Lot 2
  • 2

The Master of the Magdalene Legend

200,000 - 300,000 GBP
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  • The Master of the Magdalene Legend
  • Two wings from an altar:left wing: Portrait of the donor Antoine Molckmans of Brabant with his five sons and Saint Anthony Abbot;Right wing: His wife Catherine van der Merct, with their four daughters and Saint Catherine of Alexandria
  • a pair, the former inscribed on the edge of the spear carried by the donor: OMATER DEI MEMENTO DIE and with the cipher AF on his cloak
  • both oil on oak panel


Private collection, Central Europe, 1960;
Acquired from the above by the late husband of the present owner;
Thence by inheritance.


The following condition report is provided by Hamish Dewar who is an external specialist and not an employee of Sotheby's: Structural Condition The pair of panels both have inserted vertical wooden batons on the reverse running vertically down through the centre of each panel. Paint Surface The paint surfaces of both panels have very discoloured varnish layers and should respond well to cleaning. There is a small loss to the left join of the left panel and small retouchings are visible on both surfaces where retouchings have become matt and slightly discoloured. The fine details of both paintings appear well preserved. Inspection under ultra-violet light confirms how discoloured the varnish layers have become and shows small scattered retouchings including inpainting on the two vertical panel joins. Earlier retouchings are not easily identifiable under ultra-violet light beneath the discoloured and opaque varnish layers. Summary The pair of paintings would therefore appear to be in essentially very good and stable condition and should respond well to cleaning and revarnishing.
"This lot is offered for sale subject to Sotheby's Conditions of Business, which are available on request and printed in Sotheby's sale catalogues. The independent reports contained in this document are provided for prospective bidders' information only and without warranty by Sotheby's or the Seller."

Catalogue Note

The Master takes his name from a dismembered polyptych of the Legend of Saint Mary Magdalene, probably painted around 1515–20, but whose surviving constituent panels are now dispersed.1 Numerous portraits of highly placed men and women have been attributed to him, suggesting that he was active at the Burgundian court in Brussels. Friedländer suggested, for example,  that he might be identified with Pieter van Coninxloo, who was born around 1460 and who was recorded as active in Brussels between 1481 and 1513. However, neither this nor subsequent associations with the Master of the Portraits of Princes or Bernard van der Stockt (fl. before 1469–after 1538) have met with common agreement.

Hitherto unrecorded and unpublished, these panels would originally have formed the wings of an altarpiece, undoubtedly commissioned by Antoine Molckmans and his wife Catherine. The whereabouts of the central panel remain unknown, but this would probably have depicted the Virgin and Child, Saints or perhaps an episode from the Bible. To judge from the surviving triptychs attributed to the Master of the Magdalene Legend, the theme of the Virgin and Child seems to have been a favourite among his patrons, especially those depicted at half-length. The wings of these altarpieces seem typically to have been arranged with the donors depicted in landscape settings, usually kneeling or at prayer, with their name saint standing behind them and their family coats of arms prominently displayed above them. A particularly close example is the altarpiece of The Annunciation in the Musées Royaux des Beaux-Arts in Brussels.2 Here the donors, Simon du Quesnoy and his wife, are shown at full length with their children beside them and name saints standing behind them, while in the background can be seen landscapes very similar to those in the present panels with their distinctive half beamed house and small slender figures.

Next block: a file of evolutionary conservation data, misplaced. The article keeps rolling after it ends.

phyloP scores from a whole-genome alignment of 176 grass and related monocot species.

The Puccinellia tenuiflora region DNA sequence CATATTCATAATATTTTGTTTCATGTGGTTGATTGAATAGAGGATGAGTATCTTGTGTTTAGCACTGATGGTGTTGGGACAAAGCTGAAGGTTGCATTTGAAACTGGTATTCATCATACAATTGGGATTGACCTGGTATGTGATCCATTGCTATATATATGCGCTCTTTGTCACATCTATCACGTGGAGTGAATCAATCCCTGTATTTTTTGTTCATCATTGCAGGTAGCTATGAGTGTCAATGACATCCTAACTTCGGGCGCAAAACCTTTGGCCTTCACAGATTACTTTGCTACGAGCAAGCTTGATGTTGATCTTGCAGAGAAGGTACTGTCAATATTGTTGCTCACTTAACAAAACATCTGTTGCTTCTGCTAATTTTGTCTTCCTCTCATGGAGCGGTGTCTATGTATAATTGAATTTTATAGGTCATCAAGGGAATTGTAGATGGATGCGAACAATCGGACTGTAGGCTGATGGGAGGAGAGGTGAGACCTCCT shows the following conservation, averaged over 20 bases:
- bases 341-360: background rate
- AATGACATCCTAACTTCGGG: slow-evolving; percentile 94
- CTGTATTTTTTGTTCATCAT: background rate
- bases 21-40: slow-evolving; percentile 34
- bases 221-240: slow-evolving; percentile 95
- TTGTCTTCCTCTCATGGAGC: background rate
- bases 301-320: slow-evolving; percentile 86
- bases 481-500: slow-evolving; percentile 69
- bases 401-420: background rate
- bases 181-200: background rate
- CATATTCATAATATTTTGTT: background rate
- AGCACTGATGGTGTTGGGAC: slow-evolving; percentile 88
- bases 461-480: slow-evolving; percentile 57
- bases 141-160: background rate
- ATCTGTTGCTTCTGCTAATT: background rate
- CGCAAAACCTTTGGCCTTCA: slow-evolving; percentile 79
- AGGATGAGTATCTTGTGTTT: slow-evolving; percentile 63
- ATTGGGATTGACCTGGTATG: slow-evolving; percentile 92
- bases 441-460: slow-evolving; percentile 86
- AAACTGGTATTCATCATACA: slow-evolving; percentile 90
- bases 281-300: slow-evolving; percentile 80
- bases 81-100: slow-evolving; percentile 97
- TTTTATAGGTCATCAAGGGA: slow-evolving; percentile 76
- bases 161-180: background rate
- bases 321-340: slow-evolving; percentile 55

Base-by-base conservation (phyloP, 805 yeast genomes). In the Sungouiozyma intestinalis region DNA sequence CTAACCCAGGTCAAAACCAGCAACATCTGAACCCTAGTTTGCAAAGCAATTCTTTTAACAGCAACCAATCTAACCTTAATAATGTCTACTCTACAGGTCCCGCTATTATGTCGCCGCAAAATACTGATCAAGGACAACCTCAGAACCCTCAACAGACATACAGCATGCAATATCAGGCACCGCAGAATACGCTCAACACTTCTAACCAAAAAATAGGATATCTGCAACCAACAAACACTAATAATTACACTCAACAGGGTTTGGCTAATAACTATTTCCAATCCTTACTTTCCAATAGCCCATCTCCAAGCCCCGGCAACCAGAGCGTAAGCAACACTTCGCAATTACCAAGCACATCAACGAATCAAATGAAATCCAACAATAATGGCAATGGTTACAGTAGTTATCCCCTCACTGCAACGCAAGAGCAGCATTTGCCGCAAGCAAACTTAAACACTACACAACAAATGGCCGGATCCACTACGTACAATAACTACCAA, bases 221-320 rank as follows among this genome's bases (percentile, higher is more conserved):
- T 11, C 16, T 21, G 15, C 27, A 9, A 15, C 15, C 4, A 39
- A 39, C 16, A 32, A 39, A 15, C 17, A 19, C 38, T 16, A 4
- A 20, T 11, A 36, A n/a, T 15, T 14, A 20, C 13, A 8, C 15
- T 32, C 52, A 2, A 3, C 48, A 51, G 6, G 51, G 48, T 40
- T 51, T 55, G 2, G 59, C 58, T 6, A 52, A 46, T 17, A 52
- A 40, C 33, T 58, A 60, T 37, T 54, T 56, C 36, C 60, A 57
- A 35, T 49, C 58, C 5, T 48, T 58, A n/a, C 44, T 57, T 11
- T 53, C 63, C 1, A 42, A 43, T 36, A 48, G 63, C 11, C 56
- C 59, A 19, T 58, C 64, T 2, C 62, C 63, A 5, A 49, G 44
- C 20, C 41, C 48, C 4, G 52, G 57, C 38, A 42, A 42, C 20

Although we know few biographical details about Antoine Molckmans, his family came from Brabant and that of his wife Catherine from Flanders. Antoine is here shown in a ceremonial dress and halberd which indicates that he was a member of the archero de corps (archer bodyguard), the personal guards of the Dukes of Burgundy that Philip the Fair brought to Spain circa 1505. The arms on his tabard are those of Philip the Fair and the monogram FA similarly stands for Filippus Austriae. He thus moved in the same Burgundian court circles in Brussels as many of the known patrons of the Master of the Magdalene Legend, who included Jean Micault, Paymaster of the Order of the Golden Fleece, Thomas Isaacq, the King of Arms of the same Order, and, probably, Philip the Fair (1478–1506) himself. Philip was the son of the Emperor Maximilian I, the Archduke of Austria and sovereign ruler of the Hapsburg Netherlandish-Burgundian lands and through his marriage to the Infanta Joana, briefly King of Castile and Spain. A number of portraits of Philip, such as those in the Royal Collection and the Louvre were attributed by Friedländer in the past to the Master of the Magdalene Legend, but this group is not consistent and probably involves several hands. 

1 See M.J. Friedländer, Early Netherlandish Painting, vol. XII, Leiden and Brussels 1975, p. 91, nos. 10a-f, reproduced plate 7.

2 Ibid., p. 90, no. 1, reproduced plate 1.